This offbeat slice of American history places the story of our great republic beneath an unexpected lens: that of fringe candidates for president of the United States. Mark Stein explores how their quest for our nation's highest office helped to amplify voices otherwise quashed during their day. His careening tour through elections past includes the efforts of true pioneers in the quest for social equality in our country: the first woman to run for president, Victoria Woodhull in 1872; the first African American to run for president, George E. Taylor in 1904; and the first openly gay cross-dressing candidate for president, Joan Jett Blakk in 1992.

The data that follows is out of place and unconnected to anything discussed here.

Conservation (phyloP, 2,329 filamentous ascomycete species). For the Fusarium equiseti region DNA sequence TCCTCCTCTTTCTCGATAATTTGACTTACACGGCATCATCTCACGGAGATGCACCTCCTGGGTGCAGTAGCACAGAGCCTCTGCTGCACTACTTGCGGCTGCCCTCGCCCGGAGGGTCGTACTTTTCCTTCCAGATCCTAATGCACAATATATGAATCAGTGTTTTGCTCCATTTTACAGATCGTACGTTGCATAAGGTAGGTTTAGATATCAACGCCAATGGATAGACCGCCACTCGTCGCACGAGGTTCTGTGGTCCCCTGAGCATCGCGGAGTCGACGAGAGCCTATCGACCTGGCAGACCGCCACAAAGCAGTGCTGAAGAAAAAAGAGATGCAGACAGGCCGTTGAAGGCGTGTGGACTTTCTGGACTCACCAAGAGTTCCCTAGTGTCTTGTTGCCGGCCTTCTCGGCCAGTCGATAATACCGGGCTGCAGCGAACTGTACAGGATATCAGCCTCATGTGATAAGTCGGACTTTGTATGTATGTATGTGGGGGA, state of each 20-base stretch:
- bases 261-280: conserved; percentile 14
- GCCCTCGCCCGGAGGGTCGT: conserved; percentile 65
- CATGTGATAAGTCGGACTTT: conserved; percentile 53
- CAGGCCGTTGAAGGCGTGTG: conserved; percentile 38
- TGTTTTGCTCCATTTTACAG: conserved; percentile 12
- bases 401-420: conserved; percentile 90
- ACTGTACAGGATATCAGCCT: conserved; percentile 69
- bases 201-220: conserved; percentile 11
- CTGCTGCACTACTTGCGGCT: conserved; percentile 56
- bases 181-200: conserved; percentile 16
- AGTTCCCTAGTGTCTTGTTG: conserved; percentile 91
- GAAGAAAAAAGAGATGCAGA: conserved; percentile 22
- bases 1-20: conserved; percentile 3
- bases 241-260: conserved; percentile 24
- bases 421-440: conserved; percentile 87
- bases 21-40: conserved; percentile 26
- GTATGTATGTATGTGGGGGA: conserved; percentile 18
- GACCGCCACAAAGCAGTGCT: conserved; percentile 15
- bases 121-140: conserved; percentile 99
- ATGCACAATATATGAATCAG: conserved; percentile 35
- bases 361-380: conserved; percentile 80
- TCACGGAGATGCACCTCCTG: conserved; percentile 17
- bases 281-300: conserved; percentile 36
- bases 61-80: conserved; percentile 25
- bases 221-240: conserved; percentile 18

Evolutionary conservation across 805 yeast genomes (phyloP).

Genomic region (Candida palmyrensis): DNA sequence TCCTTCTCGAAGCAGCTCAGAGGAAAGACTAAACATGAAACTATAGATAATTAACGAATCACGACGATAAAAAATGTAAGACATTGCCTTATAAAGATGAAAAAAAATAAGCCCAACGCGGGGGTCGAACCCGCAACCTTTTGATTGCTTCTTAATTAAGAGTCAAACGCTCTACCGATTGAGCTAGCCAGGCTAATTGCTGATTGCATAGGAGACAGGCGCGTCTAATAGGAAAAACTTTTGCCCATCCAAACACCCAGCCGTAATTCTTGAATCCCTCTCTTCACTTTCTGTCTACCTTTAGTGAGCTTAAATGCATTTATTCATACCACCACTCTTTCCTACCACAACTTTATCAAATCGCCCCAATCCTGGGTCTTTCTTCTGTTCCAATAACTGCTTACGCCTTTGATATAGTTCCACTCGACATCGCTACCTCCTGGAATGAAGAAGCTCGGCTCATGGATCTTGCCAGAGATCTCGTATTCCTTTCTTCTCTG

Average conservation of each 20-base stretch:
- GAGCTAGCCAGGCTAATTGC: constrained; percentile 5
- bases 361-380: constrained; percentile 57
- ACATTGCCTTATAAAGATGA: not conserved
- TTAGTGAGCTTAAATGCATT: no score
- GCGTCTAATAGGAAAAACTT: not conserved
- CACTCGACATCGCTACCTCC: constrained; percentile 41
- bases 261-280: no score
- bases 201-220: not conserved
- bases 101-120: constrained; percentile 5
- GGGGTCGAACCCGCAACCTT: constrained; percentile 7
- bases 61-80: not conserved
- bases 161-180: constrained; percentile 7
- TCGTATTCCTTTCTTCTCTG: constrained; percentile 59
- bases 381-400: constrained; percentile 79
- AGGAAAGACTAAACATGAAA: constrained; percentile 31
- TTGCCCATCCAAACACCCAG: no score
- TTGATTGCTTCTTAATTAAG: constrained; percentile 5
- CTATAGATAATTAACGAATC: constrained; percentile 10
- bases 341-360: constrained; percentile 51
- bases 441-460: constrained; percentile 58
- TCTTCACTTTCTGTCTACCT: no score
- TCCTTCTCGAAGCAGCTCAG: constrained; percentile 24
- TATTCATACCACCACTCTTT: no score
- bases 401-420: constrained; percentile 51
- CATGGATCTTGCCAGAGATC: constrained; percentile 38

But The Presidential Fringe also takes a look at those who would jest their way into the Oval Office, from comedians such as Will Rogers and Gracie Allen to Pat Paulsen and Stephen Colbert. Along the way, Stein shows how even seemingly zany candidates, such as "Live Forever" Jones, Vegetarian Party candidate John Maxwell, Flying Saucer Party candidate Gabriel Green, or, most recently, Vermin Supreme, provide extraordinary insights of clarity into who we were when they ran for president and how we became who we are today. Ultimately, Stein's examination reveals that it was often precisely these fringe candidates who planted the seeds from which mainstream candidates later harvested genuine, positive change.
Written in Stein's direct and witty style, The Presidential Fringe surveys and portrays an American landscape rife with the unlikely, unassuming, unexpected, and (in a few cases) unbalanced presidential hopefuls who, in their own way, have contributed to this nation's founding quest to form a more perfect Union.